From the viewpoint of the principles, the acoustic matching layer may be configured with a plurality of layers. However, from the industrial viewpoint, an acoustic matching layer having a double layer structure is effective. That is to say, when consideration is given to the effect from the acoustic matching layer made up of a plurality of layers and an increase in the cost associated with the configuration, the acoustic matching layer having a double layer structure is effective. As an example of the acoustic matching layer configured with two different layers, JP 61(1986)-169100 A, for example, discloses the following: a laminated polymeric porous film is adhered to an ultrasonic wave emission surface of a first matching layer with a low density obtained by solidifying a minute hollow material to form a double layer structure, whereby the acoustic impedance matching can be performed effectively, and at the same time the sensitivity of the ultrasonic transducer can be improved.

In the case of the acoustic matching layer having a double layer structure, as shown in FIG. 14B, an ideal way is to arrange a matching member 11 with a relatively high density as a first layer on the side of the piezoelectric member 3 and arrange a matching member 12 with a relatively low density as a second layer on the side of the gas and to integrate these layers.

As described above, it is known that the acoustic matching layer configured with a plurality of members having different acoustic impedances, especially with two different members (layers), is effective in terms of the principles. However, there are not so many applications of such a configuration.

The inventors of the present invention have conducted a detailed study of the conventional acoustic matching members made up of a plurality of different members. As a result, it was found that the conventional members have the following three problems:

The conventional acoustic matching members often are manufactured by preparing different materials individually and by attaching them or a similar method (e.g., to apply a coating onto a surface). As a result, (1) the bonding face between the layers is weak physically, and therefore delamination becomes likely to occur during transmission and reception of ultrasonic waves due to the vibration, which causes malfunctions of the acoustic matching member and of an ultrasonic transducer and an ultrasonic flowmeter using the same. (2) When attaching different members with a third member such as an adhesive, the acoustic matching member assumes a three layer structure practically. Therefore, it becomes difficult to design the acoustic matching layer optimally. That is to say, the physical properties (density and velocity of sound) of the bonding material as an intermediate layer and the shape after bonding (thickness of the intermediate layer) cannot be ignored, so that the design becomes difficult. Even when the design can be done, the problems of limited options for bonding materials and complicated control of the thickness of the intermediate layer cannot be avoided. (3) The complicated manufacturing method in which different members are prepared individually and are attached results in an increase in the manufacturing cost of the ultrasonic transducer and of an ultrasonic flowmeter.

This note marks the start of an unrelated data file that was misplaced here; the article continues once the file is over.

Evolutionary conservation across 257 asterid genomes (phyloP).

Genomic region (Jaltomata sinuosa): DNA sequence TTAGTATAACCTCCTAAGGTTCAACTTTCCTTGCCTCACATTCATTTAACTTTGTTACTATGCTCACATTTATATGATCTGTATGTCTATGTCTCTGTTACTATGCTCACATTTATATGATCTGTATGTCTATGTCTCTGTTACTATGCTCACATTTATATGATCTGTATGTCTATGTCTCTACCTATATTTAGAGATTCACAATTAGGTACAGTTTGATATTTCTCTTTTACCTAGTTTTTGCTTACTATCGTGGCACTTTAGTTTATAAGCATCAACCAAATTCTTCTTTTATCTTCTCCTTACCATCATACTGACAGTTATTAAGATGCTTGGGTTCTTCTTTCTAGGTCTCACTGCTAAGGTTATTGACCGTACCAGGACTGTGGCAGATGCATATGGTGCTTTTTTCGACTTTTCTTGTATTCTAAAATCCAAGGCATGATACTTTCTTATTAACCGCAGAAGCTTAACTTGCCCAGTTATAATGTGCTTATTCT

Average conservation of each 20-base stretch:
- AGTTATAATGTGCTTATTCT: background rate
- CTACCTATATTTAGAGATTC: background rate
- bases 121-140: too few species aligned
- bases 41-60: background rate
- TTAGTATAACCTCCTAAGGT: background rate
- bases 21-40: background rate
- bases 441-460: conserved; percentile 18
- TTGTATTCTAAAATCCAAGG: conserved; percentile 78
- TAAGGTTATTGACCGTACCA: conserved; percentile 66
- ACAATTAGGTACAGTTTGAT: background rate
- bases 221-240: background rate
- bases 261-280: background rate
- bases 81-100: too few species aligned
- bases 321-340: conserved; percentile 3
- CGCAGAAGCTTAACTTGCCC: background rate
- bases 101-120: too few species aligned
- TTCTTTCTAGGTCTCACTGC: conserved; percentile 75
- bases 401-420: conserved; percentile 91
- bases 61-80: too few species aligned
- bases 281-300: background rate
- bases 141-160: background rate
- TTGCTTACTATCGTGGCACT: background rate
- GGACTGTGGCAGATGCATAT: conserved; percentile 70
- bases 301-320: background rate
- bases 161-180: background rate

Especially, when a porous member as the low density member is selected for the attached acoustic matching member on the above-stated grounds of the principles, the bonded surface is not a flat face but many voids are present, which means that the practically effective bonding area is significantly small. Since the adhesion properties decrease with decreases in effective bonding area, the above problem (1) becomes more pronounced.

In addition, even when the bonding can be done, the bonding material used tends to penetrate to the porous member, so that, as shown in FIG. 15, an intermediate layer 13 as a locally formed high density portion would be generated at a portion to which the adhesive penetrates. Since this intermediate layer 13 is generated from the impregnation of voids of the porous member with the adhesive, this layer necessarily has a higher density than the first layer 11 and the second layer 12. As a result, the configuration deviates from the above-stated ideal configuration “to configure with a plurality of matching layers so that their acoustic impedances decreases gradually from the acoustic impedance Z0 of the piezoelectric member to the acoustic impedance Z3 of the gas as the emission medium (Z0>Z3)”, thus making the above problem (2) more pronounced. Also in the case where a liquid state material is applied to a porous member as the first layer, followed by drying and curing so as to form the second layer, the generation of an intermediate layer formed by the porous member impregnated with the liquid state material cannot be avoided, and therefore the similar problems would occur. In either case, the above-stated problems (1) and (2) become more pronounced.